Fats can be healthy. Find out which ones are best for your baby

Sweet pastries, yeasty cakes, crisps - calorific and fatty snacks tempt especially children. The result? More and more of them have extra kilograms, which in adulthood may lead to many diseases related to the cardiovascular system such as atherosclerosis, diabetes, cancer or osteoporosis. Cutting out fat completely is not recommended either. So what should a school child's breakfast contain?

- It's very important that we provide children with a second breakfast at school, so they don't just get a lunch box. This provides energy for the whole school day. A very important element is a proper kind of fatty acids, that is fats- says newsrm.tv Ewa Kurowska, a dietician and expert of 'Get to know yourself on fats' campaign - Children should, just like adults, provide mostly unsaturated fatty acids, that is those coming from vegetable oils, nuts, avocado and fish.

Fats are an irreplaceable source of energy for the body, and also form an insulating layer in the subcutaneous tissue, protecting against the loss of heat. The diet of a child aged 6-12 years should provide this nutrient at the level of 30-35% of daily energy requirements. Unfortunately, in the total amount of fat consumed by children, a large proportion of saturated fatty acids (found mainly in fat of animal origin), and less polyunsaturated acids (found in vegetable oils and fish).

- It is unsaturated fatty acids that should constitute the majority of fats consumed by children, because they are necessary for proper development of the whole organism, including the sense of sight or the nervous system, production of hormones, absorption of vitamins A, D, E and K and regulation of the immune system. Omega-3 fatty acids found in vegetable oils or fish play a special role in this respect. These acids should be constantly supplied with food, because the human body is not able to produce them on its own - explains Dr. med. Agnieszka Jarosz from the Institute of Food and Nutrition.

Healthy fats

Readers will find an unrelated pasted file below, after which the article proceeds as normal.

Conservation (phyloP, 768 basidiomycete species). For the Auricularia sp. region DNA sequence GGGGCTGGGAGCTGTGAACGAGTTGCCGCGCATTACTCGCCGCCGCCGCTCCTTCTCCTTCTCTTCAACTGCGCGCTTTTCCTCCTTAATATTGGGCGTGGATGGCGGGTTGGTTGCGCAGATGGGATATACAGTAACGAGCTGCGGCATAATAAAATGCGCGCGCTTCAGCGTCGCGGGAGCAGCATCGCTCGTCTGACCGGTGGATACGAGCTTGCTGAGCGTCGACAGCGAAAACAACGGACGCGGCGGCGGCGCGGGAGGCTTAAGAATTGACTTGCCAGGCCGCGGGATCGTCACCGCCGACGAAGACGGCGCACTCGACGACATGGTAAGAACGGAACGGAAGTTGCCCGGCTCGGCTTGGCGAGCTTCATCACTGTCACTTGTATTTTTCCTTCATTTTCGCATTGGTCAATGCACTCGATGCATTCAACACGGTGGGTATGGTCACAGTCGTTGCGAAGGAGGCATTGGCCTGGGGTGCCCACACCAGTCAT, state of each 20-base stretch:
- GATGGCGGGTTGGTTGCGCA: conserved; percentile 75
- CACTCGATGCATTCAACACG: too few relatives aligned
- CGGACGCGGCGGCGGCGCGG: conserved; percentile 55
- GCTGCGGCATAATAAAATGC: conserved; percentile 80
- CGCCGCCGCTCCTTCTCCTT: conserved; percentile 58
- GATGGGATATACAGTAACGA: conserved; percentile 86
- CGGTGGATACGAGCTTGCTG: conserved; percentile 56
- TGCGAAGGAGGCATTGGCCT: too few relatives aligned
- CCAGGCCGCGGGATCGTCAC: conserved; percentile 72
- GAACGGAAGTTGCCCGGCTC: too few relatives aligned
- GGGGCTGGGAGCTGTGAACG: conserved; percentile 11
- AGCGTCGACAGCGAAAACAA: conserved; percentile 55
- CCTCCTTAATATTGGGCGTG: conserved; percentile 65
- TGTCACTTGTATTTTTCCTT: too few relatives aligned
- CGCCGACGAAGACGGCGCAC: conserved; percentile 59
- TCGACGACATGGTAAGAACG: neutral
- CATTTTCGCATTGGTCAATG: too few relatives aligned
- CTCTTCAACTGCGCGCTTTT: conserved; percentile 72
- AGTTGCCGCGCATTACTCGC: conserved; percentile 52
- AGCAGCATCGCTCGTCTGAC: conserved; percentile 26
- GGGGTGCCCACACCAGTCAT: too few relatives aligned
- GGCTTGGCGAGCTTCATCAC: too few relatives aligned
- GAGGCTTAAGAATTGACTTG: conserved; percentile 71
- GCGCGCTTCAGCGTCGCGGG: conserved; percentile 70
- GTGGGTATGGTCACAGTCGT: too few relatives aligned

Fats also have an impact on the body's immunity. They play an important role in growth, development and proper functioning of the whole organism. - Essential fatty acids (EFAs) participate in the production of eicosanoids - compounds which play the role of transmitters involved in the immune system response, as well as the development or suppression of inflammation.

EFAs may also regulate the expression of genes responsible for regulation of the immune system. Especially omega-3 fatty acids are known to reduce inflammation and have a beneficial effect on our immune system. For this reason, especially during the autumn and winter, we should pay particular attention to providing them in appropriate amounts - adds Agnieszka Jarosz.

School-age children and adolescents are among those most vulnerable to the effects of poor nutrition. Unhealthy diet, physical inactivity, overweight and obesity can lead to many diseases related to the cardiovascular system in adulthood, such as atherosclerosis, diabetes, cancer and osteoporosis. That is why we should pay attention to the formation of healthy eating habits in children from their earliest years. Especially due to the fact that as time goes by it becomes more and more difficult to modify them. What snacks should be included in the children's menu?

It may be a sandwich made of whole-grain bread with vegetables and cheese or lean meat spread with high-quality margarine containing omega-3 or DHA acids or butter. A vegetable salad with seeds, nuts, avocado, olive or canola oil dressing is also a good choice. If the toddler likes sweets, make sure that he takes to school his favorite fruit or yogurt, and not a candy bar or a candy bar.

It is important to include fish in the child's diet on a regular basis, because they are a rich source of omega-3 essential unsaturated fatty acids, especially DHA, which support the development of the nervous system and the sense of sight in children, says Ewa Kurowska, a dietician.

Fish in the diet of school-age children should appear at least twice a week. They provide not only a priceless portion of healthy fat, but also easily assimilable protein and minerals such as iron, calcium and magnesium, as well as vitamins A, B, D and K.


Comments (0)

Leave a comment